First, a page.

Tip #3: Workout, eat, and sleep 💪😴🍔
Seriously, just do it (Nike quote, unintended). From what I gathered from my fellow students, I believe I was one of the only women in my cohort who consistently worked out. Each week, I made an effort to do yoga, run, or use the elliptical at least 5 days a week. It helped me get out of my brain for an hour and focus on something other than code. It is easy to feel like “there’s no time” or “you’re too tired”, but your body needs exercise between all of the sitting you’ll do during lectures and pair programming. Even if you’re just walking for an hour a day; get some movement in.
Also, please sleep. At least more than 6 hours. It may be tempting to stay up all night and try to cram in all the info you learned about SQL that day, but you need to have enough sleep to set you up for success the next day. I can’t tell you how many of us had to take naps between lectures. Please, please, please sleep.
This should go without saying, but make sure you eat. Eat breakfast (you need fuel for those AM lectures and pair programming), eat lunch, eat dinner, and pack snacks! The days are long at bootcamp; set yourself up for success and try to do some meal-prep on Sundays if you can. I won’t get into a lecture on what kinds of foods you should be eating (that’s a whole other article on the keto/paleo/healthy fats I’ll write someday), but make sure you’re having more than just a coffee.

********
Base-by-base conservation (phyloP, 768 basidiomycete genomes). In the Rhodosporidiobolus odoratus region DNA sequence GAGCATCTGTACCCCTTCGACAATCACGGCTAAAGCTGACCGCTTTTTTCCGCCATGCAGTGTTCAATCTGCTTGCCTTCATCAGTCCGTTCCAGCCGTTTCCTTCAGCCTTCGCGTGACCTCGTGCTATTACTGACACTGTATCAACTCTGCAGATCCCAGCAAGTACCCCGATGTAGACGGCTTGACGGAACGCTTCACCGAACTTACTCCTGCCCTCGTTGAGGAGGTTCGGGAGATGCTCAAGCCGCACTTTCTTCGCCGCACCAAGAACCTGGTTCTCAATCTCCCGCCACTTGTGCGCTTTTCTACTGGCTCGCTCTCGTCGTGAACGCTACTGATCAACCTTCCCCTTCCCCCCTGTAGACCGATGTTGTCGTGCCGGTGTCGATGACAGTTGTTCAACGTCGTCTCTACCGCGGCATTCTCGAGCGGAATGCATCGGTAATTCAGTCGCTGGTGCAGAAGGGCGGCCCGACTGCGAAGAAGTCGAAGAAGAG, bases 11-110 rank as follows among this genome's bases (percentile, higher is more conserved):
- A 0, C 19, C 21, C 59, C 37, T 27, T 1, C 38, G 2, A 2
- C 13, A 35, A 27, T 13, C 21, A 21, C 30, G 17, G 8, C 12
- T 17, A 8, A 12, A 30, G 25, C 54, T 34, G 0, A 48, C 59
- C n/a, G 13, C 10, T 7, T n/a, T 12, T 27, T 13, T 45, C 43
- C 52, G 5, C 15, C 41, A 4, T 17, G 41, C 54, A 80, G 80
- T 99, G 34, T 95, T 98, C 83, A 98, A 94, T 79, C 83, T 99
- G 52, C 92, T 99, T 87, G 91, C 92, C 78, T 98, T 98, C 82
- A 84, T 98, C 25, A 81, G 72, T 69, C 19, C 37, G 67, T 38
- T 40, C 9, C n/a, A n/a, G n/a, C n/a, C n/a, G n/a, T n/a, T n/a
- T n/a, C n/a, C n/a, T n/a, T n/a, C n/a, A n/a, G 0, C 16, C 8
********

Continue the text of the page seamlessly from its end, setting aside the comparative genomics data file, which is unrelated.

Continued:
Tip #4: Don’t be Afraid to Ask Questions
For the first week of project time, I was terrified to ask any of the staff, teaching assistants, or my mentors questions. I would struggle for hours on one small problem, and begin to get more and more upset that I couldn’t figure it out on my own. Set a limit for yourself-- along the lines of “okay, after struggling for 40 minutes on my own with something, I’m going to ask for help”. Give yourself the time to work through the problem, try multiple solutions, and then ask for help. I can’t tell you how validating and rewarding it is to struggle through something with another (much more experienced) engineer. Sometimes, you’ll find that just talking out loud with someone will help! Usually, what you’re struggling with is easily tackled with another set of eyes on it (or ears to listen to it!).
When I joined my friend Corey Latislaw for lunch at Pinterest, she told me that she writes down all of the things she’s attempted as she goes along and tries to solve a problem. I love this approach, since you can show the person you’re working with (be it your mentor, a TA, or fellow student) all of the steps you’ve already tried before asking for help. Corey has a great example you can view here. I would highly recommend this approach as you build your projects!
Tip #5: Breathe
Musical theatre nerd moment: one of my favorite mantras is quoted quite often by Sierra Boggess (hilarious and talented Broadway actress who has played Christine in “Phantom of the Opera”, and was the original Ariel in “The Little Mermaid” on Broadway). It’s a quote she was told from one of her vocal teachers:
“You are enough, you are so enough, it’s unbelievable how enough you are.”
No, your bootcamp didn’t make a mistake and let you in. No, you’re not the slowest learner in your cohort. Yes, you belong there. Yes, it will be hard. You are enough. Don’t feel like you’re enough? Meditate (Calm app is 💯). Talk with your cohort-mates (trust me, they are feeling all the same things). Message your BFF from the bathroom. Have a strong support network you can reach out to when you’re feeling low. Or, if that’s too difficult, you can always email me (email@example.com) and I’ll be happy to send you all the supportive messages and Rupaul’s Drag Race memes I can to bring you back up.
And, on that note, I’ll leave you with this gif from Rupaul’s Drag Race that I assure you will be how you feel once you graduate and sign your first offer letter as an engineer:
You will survive.